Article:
Talk:The Eye of Argon

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Former featured article candidate The Eye of Argon is a former featured article candidate. Please view the links under Article milestones below to see why the nomination failed. For older candidates, please check the archive.
June 24, 2004 Featured article candidate Not promoted
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Too many quotes and not enough text. The quotes should stay, however. But I'm sure there's more to say about it.

What the article would looove is a scan of the original or a mimeograph thereof. - David Gerard 20:46, Feb 18, 2004 (UTC)


i found a picture of a reprinted edition here but i'm not sure how to insert pictures, i'm a text person. anybody want to insert it?--Notenderwiggin 03:28, 25 February 2006 (UTC)


What's the chance of grabbing a copy for posterity's sake so it can't go away? --Phil 14:23, Feb 19, 2004 (UTC)

I suppose you could try to track down the author's heirs. However, I found about ten copies just Googling for info. It's not going away any time soon - David Gerard 14:24, Feb 19, 2004 (UTC)

"reader Michael Swanwick"[edit]

Is "reader Michael Swanwick" the same person as author Michael Swanwick ? -- Finlay McWalter | Talk 13:41, 21 Jun 2004 (UTC)

Almost certainly, though I might email Mr. Langford and check - David Gerard 14:01, 21 Jun 2004 (UTC)
The reference you need to quote is Ansible 193. HTH --Phil | Talk 14:07, Jun 21, 2004 (UTC)
That's a better reference link, yes. Added - David Gerard 14:26, 21 Jun 2004 (UTC)


The article says it was/is used as a basis for a game. A one-liner description of the game would be a useful addition. -- Finlay McWalter | Talk 13:46, 21 Jun 2004 (UTC)

There's a link at the bottom of the article - feel free ;-) - David Gerard
I think you'll find that the second paragraph of the article serves as such. HTH HAND --Phil | Talk 14:07, Jun 21, 2004 (UTC)

Fauceted or faceted?[edit]

"A many fauceted scarlet emerald". Can somebody with access to the book check if this is a typo? It could go either way. --Woggly 08:17, 22 Jun 2004 (UTC)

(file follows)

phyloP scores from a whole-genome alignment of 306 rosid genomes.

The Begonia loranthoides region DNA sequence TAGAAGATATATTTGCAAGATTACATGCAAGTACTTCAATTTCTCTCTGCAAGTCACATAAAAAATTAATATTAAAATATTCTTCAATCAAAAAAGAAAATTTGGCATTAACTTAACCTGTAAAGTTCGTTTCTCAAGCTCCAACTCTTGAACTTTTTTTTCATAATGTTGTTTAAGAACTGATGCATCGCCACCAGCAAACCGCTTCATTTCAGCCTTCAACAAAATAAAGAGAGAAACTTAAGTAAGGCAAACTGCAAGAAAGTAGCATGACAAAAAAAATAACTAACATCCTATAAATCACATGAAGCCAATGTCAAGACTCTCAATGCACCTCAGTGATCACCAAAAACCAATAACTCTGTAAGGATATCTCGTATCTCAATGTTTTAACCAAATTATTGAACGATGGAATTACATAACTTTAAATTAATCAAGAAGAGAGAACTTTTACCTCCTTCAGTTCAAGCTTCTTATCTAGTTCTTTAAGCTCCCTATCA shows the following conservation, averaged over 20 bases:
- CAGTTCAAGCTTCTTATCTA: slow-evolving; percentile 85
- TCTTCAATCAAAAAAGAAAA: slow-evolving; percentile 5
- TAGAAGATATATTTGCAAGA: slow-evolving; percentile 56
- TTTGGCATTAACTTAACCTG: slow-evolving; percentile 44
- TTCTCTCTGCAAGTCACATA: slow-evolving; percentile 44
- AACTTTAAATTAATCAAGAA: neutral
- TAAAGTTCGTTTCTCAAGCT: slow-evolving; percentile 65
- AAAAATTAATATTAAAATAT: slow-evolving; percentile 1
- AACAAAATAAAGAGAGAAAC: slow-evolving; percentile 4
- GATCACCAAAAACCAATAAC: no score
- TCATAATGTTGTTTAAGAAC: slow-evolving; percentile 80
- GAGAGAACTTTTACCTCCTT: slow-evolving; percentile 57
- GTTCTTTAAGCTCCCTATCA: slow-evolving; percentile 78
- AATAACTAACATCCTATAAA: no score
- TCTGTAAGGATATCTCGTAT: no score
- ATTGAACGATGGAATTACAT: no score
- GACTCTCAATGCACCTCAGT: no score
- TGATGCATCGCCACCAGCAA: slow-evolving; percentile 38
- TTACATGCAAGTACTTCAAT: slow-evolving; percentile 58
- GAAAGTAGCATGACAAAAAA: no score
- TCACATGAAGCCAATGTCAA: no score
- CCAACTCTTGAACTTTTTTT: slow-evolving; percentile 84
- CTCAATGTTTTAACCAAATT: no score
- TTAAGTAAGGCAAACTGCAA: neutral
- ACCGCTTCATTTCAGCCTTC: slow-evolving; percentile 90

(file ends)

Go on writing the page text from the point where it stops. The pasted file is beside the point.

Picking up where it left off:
The text is linked at the bottom of the article. The typo is the point of the quote - David Gerard 08:31, 22 Jun 2004 (UTC)
I thought "scarlet emerald" was the point of the quote. It's obviously a very pointy quote. --Woggly 09:13, 22 Jun 2004 (UTC)
I thought so too, until I found out there really was such a thing as a scarlet emerald - David Gerard 09:19, 22 Jun 2004 (UTC)
The question is whether the author knew this. --Woggly 09:54, 22 Jun 2004
I doubt it myself ;-) OTOH, there's no way to find out - David Gerard 09:58, 22 Jun 2004 (UTC)
Oh, and just for the record, it's not actually a book. No one ever published it, thank Mrifk. DS 16:38, 10 Oct 2004 (UTC)


Unfortunately some supposedly serious literary critics have apparently got hold of The Eye of Argon and held it up as a typical example of science fiction. It's as if Gene Wolfe, Avram Davidson, Brian Aldiss, Roger Zelazny and Ursula Le Guin never existed. Waaaaaaaaaaaaaaaaaaaaaaa!!!!!!!!!!!!!!!!!!! Lee M 03:34, 31 Dec 2004 (UTC)

Has anyone got a cite for that? I've heard this mentioned a few times but never heard anything at all about TEoA in the mainstream media. I think I first stumbled upon it on USENET. (talk) 19:39, 18 May 2008 (UTC)


Don Simpson's note needs to be transcribed with the misspelling "ommitted" in place, otherwise the sic is meaningless. Besides, it proves the age-old internet law that any sarcastic comment about someone else's spelling or grammar inevitably shoots itself in teh foot.